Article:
- Without accountability, "like hires like" Barbara Whye, chief diversity and inclusion officer and VP of HR for the Intel Corporation, told lawmakers Thursday in prepared testimony.
- Whye referred to Silicon Valley as a "prime example of a predominately homogenous work culture," that she said Intel is working to change, in her remarks at a House Committee on Science, Space, and Technology hearing on strategies for increasing diversity and inclusion (D&I) in the technology industry. In her address to lawmakers, she explained how Intel has created pipelines for more diverse candidates, but noted that there are limits to what employers can accomplish. "These programs can help to reduce the opportunity gap, but only Congress has the influence and resources to address these systemic problems on the national level," Whye said.
- Further in her testimony, Whye turned to the economic value of D&I: "Improving ethnic and gender diversity in the U.S. technology workforce represents an economic opportunity that could create $470B to $570B in new value for the technology industry and could add 1.2%-1.6% to the national GDP." She added that the more diverse of two otherwise similar employers would likely have higher revenues, market value and profitability.
The tech industry has struggled with setting and meeting D&I goals. A 2018 Atlassian study found that tech employees suffered from "diversity fatigue" due to the slow progress the industry is making in D&I. Organizations — regardless of whether they're in the tech industry — can look at employers who are making measurable progress in diversifying their workforces for strategies to improve their own programs.
In Whye's testimony, she described Intel's D&I initiatives, which include a $5 million partnership for the computer science and engineering pathway curriculum at two high schools in the Oakland Unified School District; a three-year, $4.5 million program to encourage students to remain in STEM pathways at six historically black colleges and universities; and being a founding member and supporter of the Reboot Representation Tech Coalition, a program launched by Pivotal Ventures, Melinda Gates' investment and incubation company. Whye also told lawmakers that Intel has a workforce representation that's 26.8% female, 9.2% Hispanic, 4.6% African American and 0.7% Native American. Intel has grown its representation of women by about 8%, of Hispanic workers by about 10%, of African Americans by about 30% and of Native Americans by about 40% since 2015, according to her testimony.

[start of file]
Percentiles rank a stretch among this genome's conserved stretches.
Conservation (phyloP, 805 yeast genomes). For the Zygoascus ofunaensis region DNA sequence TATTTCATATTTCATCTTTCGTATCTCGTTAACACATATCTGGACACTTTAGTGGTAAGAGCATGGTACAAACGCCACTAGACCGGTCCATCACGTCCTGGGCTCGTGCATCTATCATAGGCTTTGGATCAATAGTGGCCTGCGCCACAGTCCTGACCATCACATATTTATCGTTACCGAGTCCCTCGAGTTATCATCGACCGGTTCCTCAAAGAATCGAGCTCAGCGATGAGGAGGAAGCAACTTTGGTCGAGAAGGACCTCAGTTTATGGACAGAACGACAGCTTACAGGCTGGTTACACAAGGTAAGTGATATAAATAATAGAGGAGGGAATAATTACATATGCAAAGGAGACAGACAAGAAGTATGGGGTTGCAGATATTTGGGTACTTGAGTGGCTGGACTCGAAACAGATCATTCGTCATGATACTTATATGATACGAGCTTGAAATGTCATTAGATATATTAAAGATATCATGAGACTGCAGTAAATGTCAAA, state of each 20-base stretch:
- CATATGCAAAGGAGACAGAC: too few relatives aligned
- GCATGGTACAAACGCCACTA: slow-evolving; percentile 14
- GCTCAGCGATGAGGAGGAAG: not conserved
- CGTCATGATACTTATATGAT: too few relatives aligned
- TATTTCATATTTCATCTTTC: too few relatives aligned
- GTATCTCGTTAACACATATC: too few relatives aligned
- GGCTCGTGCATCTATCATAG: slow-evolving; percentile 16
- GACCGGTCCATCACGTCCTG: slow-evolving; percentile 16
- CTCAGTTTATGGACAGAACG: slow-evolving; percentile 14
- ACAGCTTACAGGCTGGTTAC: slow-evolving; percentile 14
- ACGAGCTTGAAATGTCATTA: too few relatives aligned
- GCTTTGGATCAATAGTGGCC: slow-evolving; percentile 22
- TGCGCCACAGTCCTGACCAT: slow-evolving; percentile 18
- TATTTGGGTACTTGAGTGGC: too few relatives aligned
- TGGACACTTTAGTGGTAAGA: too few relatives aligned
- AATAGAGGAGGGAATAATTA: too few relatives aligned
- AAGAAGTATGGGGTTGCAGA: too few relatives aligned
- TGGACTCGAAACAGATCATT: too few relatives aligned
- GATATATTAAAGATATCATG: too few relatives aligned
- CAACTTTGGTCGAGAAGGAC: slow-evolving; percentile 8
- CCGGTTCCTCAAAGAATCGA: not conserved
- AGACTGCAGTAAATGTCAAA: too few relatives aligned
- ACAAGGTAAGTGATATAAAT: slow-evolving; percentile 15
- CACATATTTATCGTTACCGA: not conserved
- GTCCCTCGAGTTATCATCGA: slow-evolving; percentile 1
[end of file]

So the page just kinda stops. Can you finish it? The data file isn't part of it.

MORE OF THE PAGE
Talent professionals might be aware that hiring diverse candidates without developing policies that support them is likely not enough to retain them long term. Besides Intel's D&I initiatives, Whye said the tech giant launched "The Warmline" for its U.S. employees in 2016. The program is a confidential phone line that helps employees work through career roadblocks and improve their experience at Intel, Whye explained in her testimony. According to Whye, the program's case managers have helped the company reach an 81% retention rate.
Such programs could provide the inclusion component that's so vital in retaining underrepresented groups. Whye pointed out in her testimony, however, that achieving D&I is a continuous process, something employers should keep in mind all the time — rather than relying on one-time, D&I achievements to gauge inclusivity in their workplaces.